Reading your question, I remember thinking the exact same thing when I read the chapter. Even with the use of decorators, you're still going to have to add a lot of code whenever you add a new beverage to the menu.
There's also the matter that there isn't really much difference among the beverages. Mochas, dark roasts, decafs and so on just aren't different enough to justify defining a whole new class for each one. As far as the business of the coffee shop is concerned, the drinks don't differ in behaviour; they differ only when it comes to properties: name, size, condiments, price, discount and so on. "Same behaviour, differing properties" is a hint that those objects should probably be of the same class.
A real-world chain of cafes isn't going to tolerate a code update every time they add a new drink to the menu or change the prices of existing drinks (because real-world economics make real-world coffee prices fluctuate). foosion's right: the real-world way to implement this is to use an approach that's more data-driven. Adding a drink to the menu should be done by adding a new row to the data table. Changing prices for a drink should be done by changing the "price" column for that drink.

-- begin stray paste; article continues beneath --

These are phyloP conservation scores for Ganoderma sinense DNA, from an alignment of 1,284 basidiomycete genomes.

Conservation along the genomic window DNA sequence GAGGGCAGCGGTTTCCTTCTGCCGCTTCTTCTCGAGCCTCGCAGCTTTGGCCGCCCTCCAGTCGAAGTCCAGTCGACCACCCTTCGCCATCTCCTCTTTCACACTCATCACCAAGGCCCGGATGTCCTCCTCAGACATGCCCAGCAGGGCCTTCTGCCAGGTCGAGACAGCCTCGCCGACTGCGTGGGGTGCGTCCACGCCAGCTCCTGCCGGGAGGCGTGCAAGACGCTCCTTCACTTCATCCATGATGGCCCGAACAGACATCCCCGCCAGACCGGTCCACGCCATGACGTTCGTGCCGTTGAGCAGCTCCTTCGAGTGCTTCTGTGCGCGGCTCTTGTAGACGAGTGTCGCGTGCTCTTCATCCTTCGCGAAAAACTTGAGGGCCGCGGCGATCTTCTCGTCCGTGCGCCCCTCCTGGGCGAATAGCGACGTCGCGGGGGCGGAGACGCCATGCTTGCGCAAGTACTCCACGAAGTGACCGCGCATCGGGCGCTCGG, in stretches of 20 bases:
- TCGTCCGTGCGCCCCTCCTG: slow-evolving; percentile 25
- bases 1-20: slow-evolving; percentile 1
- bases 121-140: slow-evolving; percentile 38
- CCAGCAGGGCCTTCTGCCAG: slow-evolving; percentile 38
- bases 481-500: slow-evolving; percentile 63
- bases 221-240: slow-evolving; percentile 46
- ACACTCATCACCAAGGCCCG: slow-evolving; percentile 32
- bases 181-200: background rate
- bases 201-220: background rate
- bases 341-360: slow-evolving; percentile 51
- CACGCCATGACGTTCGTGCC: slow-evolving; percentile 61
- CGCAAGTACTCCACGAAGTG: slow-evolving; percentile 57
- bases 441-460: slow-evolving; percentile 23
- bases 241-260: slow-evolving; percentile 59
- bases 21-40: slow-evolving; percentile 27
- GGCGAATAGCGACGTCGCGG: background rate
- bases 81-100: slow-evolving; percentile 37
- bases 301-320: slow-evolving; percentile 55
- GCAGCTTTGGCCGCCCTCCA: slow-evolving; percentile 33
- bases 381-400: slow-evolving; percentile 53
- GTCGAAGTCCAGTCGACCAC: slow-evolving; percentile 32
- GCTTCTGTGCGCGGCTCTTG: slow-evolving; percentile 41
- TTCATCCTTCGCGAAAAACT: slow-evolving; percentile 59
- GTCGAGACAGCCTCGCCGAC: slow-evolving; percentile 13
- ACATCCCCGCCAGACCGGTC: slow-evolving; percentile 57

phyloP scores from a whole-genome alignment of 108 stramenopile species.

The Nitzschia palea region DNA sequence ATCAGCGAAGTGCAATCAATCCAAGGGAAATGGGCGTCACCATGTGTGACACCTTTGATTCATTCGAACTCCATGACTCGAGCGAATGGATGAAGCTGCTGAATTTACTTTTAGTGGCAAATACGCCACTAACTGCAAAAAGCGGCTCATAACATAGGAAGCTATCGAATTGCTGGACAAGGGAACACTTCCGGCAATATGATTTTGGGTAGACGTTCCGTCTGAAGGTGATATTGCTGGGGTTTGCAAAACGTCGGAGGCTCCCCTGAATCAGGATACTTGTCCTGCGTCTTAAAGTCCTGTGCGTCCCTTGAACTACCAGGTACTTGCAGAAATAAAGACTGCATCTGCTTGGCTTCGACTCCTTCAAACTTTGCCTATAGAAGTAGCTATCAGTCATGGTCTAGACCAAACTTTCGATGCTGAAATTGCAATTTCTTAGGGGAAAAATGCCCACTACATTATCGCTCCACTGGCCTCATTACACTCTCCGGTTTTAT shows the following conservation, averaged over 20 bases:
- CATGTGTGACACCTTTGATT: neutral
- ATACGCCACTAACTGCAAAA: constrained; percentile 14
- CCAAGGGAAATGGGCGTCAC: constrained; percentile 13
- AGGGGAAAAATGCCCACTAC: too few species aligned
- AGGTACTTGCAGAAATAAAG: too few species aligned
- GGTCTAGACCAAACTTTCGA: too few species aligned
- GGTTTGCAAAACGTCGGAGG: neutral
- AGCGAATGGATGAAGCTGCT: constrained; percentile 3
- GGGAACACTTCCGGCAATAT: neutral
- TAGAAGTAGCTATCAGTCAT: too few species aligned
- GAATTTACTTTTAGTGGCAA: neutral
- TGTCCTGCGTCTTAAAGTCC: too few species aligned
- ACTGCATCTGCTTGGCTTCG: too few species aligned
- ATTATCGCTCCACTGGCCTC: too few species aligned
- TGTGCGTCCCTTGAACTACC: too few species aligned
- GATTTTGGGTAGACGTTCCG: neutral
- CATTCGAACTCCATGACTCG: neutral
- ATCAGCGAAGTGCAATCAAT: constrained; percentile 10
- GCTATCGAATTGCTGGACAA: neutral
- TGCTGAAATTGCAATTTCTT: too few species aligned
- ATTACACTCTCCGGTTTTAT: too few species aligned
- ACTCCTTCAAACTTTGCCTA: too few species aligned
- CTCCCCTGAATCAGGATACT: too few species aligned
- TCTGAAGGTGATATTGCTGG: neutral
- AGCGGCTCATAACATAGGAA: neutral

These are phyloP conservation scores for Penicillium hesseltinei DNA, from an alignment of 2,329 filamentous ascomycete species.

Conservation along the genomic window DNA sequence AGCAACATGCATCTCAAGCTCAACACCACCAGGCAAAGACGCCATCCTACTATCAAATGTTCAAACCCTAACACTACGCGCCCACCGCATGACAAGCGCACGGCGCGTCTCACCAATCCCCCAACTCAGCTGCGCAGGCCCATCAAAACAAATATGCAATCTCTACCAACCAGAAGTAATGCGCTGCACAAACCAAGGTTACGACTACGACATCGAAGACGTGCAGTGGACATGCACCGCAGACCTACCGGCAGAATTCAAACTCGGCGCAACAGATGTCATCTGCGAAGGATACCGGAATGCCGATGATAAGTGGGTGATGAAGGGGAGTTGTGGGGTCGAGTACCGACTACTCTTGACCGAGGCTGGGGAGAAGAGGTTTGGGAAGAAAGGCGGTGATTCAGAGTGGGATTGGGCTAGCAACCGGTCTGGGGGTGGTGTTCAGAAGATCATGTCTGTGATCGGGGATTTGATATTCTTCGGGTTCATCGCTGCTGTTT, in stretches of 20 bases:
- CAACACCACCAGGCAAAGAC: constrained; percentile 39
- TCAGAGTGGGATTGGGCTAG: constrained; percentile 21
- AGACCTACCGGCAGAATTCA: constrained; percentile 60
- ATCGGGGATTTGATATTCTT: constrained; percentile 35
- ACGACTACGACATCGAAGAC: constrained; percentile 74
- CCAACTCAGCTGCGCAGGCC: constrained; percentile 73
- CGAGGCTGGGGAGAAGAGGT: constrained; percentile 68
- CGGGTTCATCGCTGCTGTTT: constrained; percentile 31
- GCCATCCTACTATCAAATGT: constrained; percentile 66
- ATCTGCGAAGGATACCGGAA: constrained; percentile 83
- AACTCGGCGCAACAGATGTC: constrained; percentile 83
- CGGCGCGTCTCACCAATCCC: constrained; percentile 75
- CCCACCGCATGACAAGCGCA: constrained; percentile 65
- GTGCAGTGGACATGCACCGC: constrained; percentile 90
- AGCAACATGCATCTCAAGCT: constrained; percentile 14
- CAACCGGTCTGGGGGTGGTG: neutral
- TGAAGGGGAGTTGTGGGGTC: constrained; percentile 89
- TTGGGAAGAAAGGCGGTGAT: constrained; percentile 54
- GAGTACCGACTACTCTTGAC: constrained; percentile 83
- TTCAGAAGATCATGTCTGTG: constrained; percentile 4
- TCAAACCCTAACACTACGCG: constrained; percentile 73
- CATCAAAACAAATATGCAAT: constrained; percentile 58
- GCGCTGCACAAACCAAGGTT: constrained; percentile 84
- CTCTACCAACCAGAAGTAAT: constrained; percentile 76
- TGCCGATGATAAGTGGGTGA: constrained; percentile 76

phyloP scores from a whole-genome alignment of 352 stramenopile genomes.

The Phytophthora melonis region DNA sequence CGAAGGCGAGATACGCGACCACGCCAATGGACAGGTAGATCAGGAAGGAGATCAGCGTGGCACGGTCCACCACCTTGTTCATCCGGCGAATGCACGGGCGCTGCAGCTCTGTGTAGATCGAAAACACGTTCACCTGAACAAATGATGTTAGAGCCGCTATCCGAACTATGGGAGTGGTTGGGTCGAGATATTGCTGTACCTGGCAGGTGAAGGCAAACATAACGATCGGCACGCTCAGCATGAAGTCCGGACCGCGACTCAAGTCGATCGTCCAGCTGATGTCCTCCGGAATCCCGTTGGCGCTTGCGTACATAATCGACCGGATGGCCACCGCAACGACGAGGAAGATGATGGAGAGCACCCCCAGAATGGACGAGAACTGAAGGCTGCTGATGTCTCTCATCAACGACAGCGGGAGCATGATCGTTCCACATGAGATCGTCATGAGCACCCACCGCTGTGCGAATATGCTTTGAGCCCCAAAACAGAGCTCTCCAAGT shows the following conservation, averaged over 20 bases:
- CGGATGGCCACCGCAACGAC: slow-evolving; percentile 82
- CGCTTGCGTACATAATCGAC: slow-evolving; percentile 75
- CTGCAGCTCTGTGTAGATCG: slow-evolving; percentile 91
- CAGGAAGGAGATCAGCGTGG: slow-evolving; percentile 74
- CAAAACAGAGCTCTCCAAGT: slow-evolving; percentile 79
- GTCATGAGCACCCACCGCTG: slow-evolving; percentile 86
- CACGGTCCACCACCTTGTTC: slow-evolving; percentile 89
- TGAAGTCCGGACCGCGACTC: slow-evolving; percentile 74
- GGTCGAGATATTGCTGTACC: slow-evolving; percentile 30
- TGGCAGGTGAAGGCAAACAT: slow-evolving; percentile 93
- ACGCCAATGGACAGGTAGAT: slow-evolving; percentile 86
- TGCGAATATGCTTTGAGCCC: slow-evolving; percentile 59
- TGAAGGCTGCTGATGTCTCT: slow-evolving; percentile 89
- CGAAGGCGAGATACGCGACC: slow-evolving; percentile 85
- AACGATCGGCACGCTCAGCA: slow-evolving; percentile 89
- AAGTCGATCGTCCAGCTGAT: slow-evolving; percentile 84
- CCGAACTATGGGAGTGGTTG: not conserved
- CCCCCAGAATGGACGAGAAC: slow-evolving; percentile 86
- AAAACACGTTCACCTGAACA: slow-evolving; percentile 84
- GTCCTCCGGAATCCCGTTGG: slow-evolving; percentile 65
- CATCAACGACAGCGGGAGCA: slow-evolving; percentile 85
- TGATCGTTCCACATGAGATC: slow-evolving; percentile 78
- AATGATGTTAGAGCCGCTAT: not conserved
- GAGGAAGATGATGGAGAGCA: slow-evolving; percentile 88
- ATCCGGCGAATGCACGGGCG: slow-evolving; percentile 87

As for the use of the "Starbuzz Coffee" example in Head First Design Patterns, it was probably used because one of the cardinal rules of the Head First series is that its content be interesting and fun, and the authors probably felt that the equipment inventory example for decorators in the Gang of Four book would bore their readers.
[Edit: Wouldn't you know it -- someone beat me to the punch by five years, saying pretty much the same thing -- see Ravi Venkataraman's comment to this article.]